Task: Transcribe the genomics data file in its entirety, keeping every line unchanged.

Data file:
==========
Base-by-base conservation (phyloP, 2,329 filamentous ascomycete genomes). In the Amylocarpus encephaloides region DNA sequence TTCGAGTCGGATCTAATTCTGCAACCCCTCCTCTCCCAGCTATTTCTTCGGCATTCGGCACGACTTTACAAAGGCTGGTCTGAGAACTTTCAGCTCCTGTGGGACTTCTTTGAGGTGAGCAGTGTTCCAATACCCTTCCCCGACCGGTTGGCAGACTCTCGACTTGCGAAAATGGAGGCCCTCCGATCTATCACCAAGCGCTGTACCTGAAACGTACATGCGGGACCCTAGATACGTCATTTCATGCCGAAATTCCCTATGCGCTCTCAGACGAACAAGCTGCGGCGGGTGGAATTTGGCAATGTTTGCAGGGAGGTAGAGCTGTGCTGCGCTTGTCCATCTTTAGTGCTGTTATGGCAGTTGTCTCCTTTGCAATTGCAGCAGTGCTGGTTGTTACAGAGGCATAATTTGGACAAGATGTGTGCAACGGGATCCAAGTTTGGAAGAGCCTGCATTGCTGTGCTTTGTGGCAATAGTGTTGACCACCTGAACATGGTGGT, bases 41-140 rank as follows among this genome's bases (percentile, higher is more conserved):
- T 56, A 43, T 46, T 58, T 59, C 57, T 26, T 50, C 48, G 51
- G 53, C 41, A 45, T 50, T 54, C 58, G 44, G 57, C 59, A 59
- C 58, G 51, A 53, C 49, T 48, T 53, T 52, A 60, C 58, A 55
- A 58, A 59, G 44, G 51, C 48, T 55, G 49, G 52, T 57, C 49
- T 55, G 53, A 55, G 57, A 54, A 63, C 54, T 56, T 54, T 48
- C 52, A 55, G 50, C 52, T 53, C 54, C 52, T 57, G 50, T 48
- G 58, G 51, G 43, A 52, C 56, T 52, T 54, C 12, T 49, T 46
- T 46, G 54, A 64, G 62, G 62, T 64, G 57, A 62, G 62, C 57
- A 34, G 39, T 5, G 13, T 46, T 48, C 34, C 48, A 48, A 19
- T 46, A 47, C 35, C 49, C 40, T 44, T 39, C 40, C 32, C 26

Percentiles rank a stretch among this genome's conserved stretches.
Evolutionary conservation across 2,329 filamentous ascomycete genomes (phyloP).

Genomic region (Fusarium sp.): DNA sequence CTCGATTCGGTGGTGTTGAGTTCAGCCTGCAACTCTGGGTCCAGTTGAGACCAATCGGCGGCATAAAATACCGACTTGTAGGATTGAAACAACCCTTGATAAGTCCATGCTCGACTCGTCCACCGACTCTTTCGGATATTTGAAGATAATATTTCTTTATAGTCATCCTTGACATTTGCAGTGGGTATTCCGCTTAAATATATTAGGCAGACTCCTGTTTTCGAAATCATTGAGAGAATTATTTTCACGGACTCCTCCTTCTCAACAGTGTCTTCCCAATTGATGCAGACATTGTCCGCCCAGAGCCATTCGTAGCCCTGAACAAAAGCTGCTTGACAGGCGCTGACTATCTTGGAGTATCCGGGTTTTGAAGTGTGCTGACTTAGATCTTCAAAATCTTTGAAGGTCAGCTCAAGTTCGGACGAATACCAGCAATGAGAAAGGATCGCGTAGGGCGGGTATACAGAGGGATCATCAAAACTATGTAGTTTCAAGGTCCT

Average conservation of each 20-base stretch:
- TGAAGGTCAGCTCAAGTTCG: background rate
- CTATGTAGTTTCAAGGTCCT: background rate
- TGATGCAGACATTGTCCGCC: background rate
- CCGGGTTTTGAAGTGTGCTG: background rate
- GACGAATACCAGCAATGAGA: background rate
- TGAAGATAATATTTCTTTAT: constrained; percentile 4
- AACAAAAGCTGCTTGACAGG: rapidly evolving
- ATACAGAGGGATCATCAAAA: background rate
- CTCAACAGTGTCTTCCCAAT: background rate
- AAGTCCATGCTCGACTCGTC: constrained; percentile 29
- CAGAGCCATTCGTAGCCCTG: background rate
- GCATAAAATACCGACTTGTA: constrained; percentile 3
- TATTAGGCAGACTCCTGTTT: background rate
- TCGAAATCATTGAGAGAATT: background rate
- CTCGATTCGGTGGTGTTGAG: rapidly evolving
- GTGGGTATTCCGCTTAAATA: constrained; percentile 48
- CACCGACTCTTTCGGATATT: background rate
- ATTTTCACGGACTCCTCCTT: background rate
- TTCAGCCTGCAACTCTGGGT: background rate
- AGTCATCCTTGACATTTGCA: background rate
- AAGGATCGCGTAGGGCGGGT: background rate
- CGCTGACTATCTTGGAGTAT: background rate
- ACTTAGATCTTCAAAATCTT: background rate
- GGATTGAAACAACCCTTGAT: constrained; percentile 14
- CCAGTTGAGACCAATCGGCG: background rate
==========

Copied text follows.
Base-by-base conservation (phyloP, 2,329 filamentous ascomycete genomes). In the Amylocarpus encephaloides region DNA sequence TTCGAGTCGGATCTAATTCTGCAACCCCTCCTCTCCCAGCTATTTCTTCGGCATTCGGCACGACTTTACAAAGGCTGGTCTGAGAACTTTCAGCTCCTGTGGGACTTCTTTGAGGTGAGCAGTGTTCCAATACCCTTCCCCGACCGGTTGGCAGACTCTCGACTTGCGAAAATGGAGGCCCTCCGATCTATCACCAAGCGCTGTACCTGAAACGTACATGCGGGACCCTAGATACGTCATTTCATGCCGAAATTCCCTATGCGCTCTCAGACGAACAAGCTGCGGCGGGTGGAATTTGGCAATGTTTGCAGGGAGGTAGAGCTGTGCTGCGCTTGTCCATCTTTAGTGCTGTTATGGCAGTTGTCTCCTTTGCAATTGCAGCAGTGCTGGTTGTTACAGAGGCATAATTTGGACAAGATGTGTGCAACGGGATCCAAGTTTGGAAGAGCCTGCATTGCTGTGCTTTGTGGCAATAGTGTTGACCACCTGAACATGGTGGT, bases 41-140 rank as follows among this genome's bases (percentile, higher is more conserved):
- T 56, A 43, T 46, T 58, T 59, C 57, T 26, T 50, C 48, G 51
- G 53, C 41, A 45, T 50, T 54, C 58, G 44, G 57, C 59, A 59
- C 58, G 51, A 53, C 49, T 48, T 53, T 52, A 60, C 58, A 55
- A 58, A 59, G 44, G 51, C 48, T 55, G 49, G 52, T 57, C 49
- T 55, G 53, A 55, G 57, A 54, A 63, C 54, T 56, T 54, T 48
- C 52, A 55, G 50, C 52, T 53, C 54, C 52, T 57, G 50, T 48
- G 58, G 51, G 43, A 52, C 56, T 52, T 54, C 12, T 49, T 46
- T 46, G 54, A 64, G 62, G 62, T 64, G 57, A 62, G 62, C 57
- A 34, G 39, T 5, G 13, T 46, T 48, C 34, C 48, A 48, A 19
- T 46, A 47, C 35, C 49, C 40, T 44, T 39, C 40, C 32, C 26

Percentiles rank a stretch among this genome's conserved stretches.
Evolutionary conservation across 2,329 filamentous ascomycete genomes (phyloP).

Genomic region (Fusarium sp.): DNA sequence CTCGATTCGGTGGTGTTGAGTTCAGCCTGCAACTCTGGGTCCAGTTGAGACCAATCGGCGGCATAAAATACCGACTTGTAGGATTGAAACAACCCTTGATAAGTCCATGCTCGACTCGTCCACCGACTCTTTCGGATATTTGAAGATAATATTTCTTTATAGTCATCCTTGACATTTGCAGTGGGTATTCCGCTTAAATATATTAGGCAGACTCCTGTTTTCGAAATCATTGAGAGAATTATTTTCACGGACTCCTCCTTCTCAACAGTGTCTTCCCAATTGATGCAGACATTGTCCGCCCAGAGCCATTCGTAGCCCTGAACAAAAGCTGCTTGACAGGCGCTGACTATCTTGGAGTATCCGGGTTTTGAAGTGTGCTGACTTAGATCTTCAAAATCTTTGAAGGTCAGCTCAAGTTCGGACGAATACCAGCAATGAGAAAGGATCGCGTAGGGCGGGTATACAGAGGGATCATCAAAACTATGTAGTTTCAAGGTCCT

Average conservation of each 20-base stretch:
- TGAAGGTCAGCTCAAGTTCG: background rate
- CTATGTAGTTTCAAGGTCCT: background rate
- TGATGCAGACATTGTCCGCC: background rate
- CCGGGTTTTGAAGTGTGCTG: background rate
- GACGAATACCAGCAATGAGA: background rate
- TGAAGATAATATTTCTTTAT: constrained; percentile 4
- AACAAAAGCTGCTTGACAGG: rapidly evolving
- ATACAGAGGGATCATCAAAA: background rate
- CTCAACAGTGTCTTCCCAAT: background rate
- AAGTCCATGCTCGACTCGTC: constrained; percentile 29
- CAGAGCCATTCGTAGCCCTG: background rate
- GCATAAAATACCGACTTGTA: constrained; percentile 3
- TATTAGGCAGACTCCTGTTT: background rate
- TCGAAATCATTGAGAGAATT: background rate
- CTCGATTCGGTGGTGTTGAG: rapidly evolving
- GTGGGTATTCCGCTTAAATA: constrained; percentile 48
- CACCGACTCTTTCGGATATT: background rate
- ATTTTCACGGACTCCTCCTT: background rate
- TTCAGCCTGCAACTCTGGGT: background rate
- AGTCATCCTTGACATTTGCA: background rate
- AAGGATCGCGTAGGGCGGGT: background rate
- CGCTGACTATCTTGGAGTAT: background rate
- ACTTAGATCTTCAAAATCTT: background rate
- GGATTGAAACAACCCTTGAT: constrained; percentile 14
- CCAGTTGAGACCAATCGGCG: background rate